The following definitions reflect those used by the International Energy Agency (IEA); definitions used by other organisations and publications may vary.


operation and maintenance


open-cycle gas turbine


oxidative coupling of methane


official development assistance


outward direct investment


original equipment manufacturer


open-hearth furnace


Online Information System, an OECD/IEA system for submitting official documents for OECD and IEA committees, standing groups and working parties


other major economies


Oil Market Report (IEA publication)


organic Rankine cycle


ocean thermal energy conversion

observed decline rate

the production decline rate of an oil or gas field after all measures have been taken to maximise production. It is the aggregation of all the production increases and declines of new and mature oil or gas fields in a particular region.

ocean power

energy available for recovery through different types of technologies that exploit the following phenomena: tidal rise and fall (barrages), tidal/ocean currents, waves, temperature gradients, and salinity gradients.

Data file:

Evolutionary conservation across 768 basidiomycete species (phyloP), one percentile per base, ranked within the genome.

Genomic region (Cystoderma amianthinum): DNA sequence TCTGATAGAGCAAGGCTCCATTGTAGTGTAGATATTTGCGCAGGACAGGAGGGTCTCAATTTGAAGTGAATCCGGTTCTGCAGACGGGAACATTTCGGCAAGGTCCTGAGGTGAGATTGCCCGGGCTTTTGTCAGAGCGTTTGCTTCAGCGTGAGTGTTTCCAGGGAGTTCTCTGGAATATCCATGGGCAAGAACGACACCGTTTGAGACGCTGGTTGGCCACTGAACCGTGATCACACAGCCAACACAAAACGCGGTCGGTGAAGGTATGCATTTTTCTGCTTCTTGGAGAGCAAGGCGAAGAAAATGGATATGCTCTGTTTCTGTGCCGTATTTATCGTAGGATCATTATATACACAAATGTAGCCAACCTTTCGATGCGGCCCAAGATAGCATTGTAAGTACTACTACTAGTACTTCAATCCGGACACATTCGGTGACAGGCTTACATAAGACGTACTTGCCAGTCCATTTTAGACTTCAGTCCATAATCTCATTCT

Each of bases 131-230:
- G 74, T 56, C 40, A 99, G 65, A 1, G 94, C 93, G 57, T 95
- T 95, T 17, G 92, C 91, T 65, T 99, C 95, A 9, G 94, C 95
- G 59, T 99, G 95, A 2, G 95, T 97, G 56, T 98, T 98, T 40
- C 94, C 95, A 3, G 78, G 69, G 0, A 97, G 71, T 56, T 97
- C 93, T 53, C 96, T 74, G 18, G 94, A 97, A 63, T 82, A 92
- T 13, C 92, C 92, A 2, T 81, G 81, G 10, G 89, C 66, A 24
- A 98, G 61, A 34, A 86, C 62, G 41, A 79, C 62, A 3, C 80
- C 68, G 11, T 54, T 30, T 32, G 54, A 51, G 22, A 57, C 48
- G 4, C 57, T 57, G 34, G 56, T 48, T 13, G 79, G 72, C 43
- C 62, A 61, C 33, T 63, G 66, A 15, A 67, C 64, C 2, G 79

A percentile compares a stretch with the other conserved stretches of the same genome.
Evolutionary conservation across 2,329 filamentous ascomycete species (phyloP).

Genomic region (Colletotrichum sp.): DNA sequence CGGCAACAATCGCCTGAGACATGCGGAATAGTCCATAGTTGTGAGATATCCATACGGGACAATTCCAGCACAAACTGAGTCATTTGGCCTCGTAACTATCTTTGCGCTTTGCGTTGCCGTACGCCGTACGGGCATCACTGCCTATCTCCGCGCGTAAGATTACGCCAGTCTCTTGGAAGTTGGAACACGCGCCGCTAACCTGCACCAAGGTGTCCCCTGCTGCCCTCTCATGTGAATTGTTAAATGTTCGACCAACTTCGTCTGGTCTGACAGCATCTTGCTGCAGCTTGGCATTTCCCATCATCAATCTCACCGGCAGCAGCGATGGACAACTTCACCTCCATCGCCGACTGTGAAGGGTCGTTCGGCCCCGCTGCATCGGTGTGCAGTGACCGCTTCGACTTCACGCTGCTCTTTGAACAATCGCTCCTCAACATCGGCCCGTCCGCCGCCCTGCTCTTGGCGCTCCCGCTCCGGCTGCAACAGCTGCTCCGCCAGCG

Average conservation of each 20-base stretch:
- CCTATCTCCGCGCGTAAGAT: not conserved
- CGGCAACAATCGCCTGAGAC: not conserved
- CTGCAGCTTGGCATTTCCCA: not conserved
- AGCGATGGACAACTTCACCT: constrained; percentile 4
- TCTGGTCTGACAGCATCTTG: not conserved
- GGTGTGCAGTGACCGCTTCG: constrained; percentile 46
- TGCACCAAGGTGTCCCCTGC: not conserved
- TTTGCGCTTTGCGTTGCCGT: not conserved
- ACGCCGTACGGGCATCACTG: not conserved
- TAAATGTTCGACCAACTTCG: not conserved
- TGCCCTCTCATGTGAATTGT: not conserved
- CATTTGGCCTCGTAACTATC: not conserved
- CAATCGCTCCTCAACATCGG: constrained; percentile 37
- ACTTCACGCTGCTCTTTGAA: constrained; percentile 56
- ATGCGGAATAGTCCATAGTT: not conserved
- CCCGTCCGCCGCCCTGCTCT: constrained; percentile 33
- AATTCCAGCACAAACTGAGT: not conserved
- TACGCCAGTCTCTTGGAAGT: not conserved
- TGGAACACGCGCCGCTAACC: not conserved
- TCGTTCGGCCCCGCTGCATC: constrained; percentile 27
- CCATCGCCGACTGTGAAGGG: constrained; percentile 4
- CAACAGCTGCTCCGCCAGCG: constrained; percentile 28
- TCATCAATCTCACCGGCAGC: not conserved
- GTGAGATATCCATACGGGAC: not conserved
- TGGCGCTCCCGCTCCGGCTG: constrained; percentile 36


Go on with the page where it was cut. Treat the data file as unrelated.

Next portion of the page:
as defined by the IEA, includes crude oil, condensates, natural gas liquids, refinery feedstocks and additives, other hydrocarbons (including emulsified oils, synthetic crude oil, mineral oils extracted from bituminous minerals such as oil shale, bituminous sand and oils from CTL and GTL) and petroleum products (refinery gas, ethane, LPG, aviation gasoline, motor gasoline, jet fuels, kerosene, gas/diesel oil, heavy fuel oil, naphtha, white spirit, lubricants, bitumen, paraffin waxes and petroleum coke).

oil burden

nominal oil expenditures (demand multiplied by the crude price) divided by nominal GDP. This is a proxy of how much any given economy spends on its oil needs in a given year. Typically, the global oil burden hovers around 2% of GDP – excepting during oil price shocks, e.g. in 2008. In other words, the oil burden is one leading indicator of potential economic trouble ahead.


instruments that convey the rights, but not the obligation to engage in a future transaction on an underlying security or in a future contract.

other energy sector

IEA use of this term covers the use of energy by transformation industries and the energy losses in converting primary energy into a form that can be used in the final consuming sectors. It includes losses by gas works, petroleum refineries, coal and gas transformation and liquefaction. It also includes energy used in coal mines, in oil and gas extraction and in electricity and heat

other renewables

as the term is used by the IEA, include geothermal, solar, wind, tide/wave/ocean energy for electricity generation. The direct use of geothermal and solar heat is also included in this category.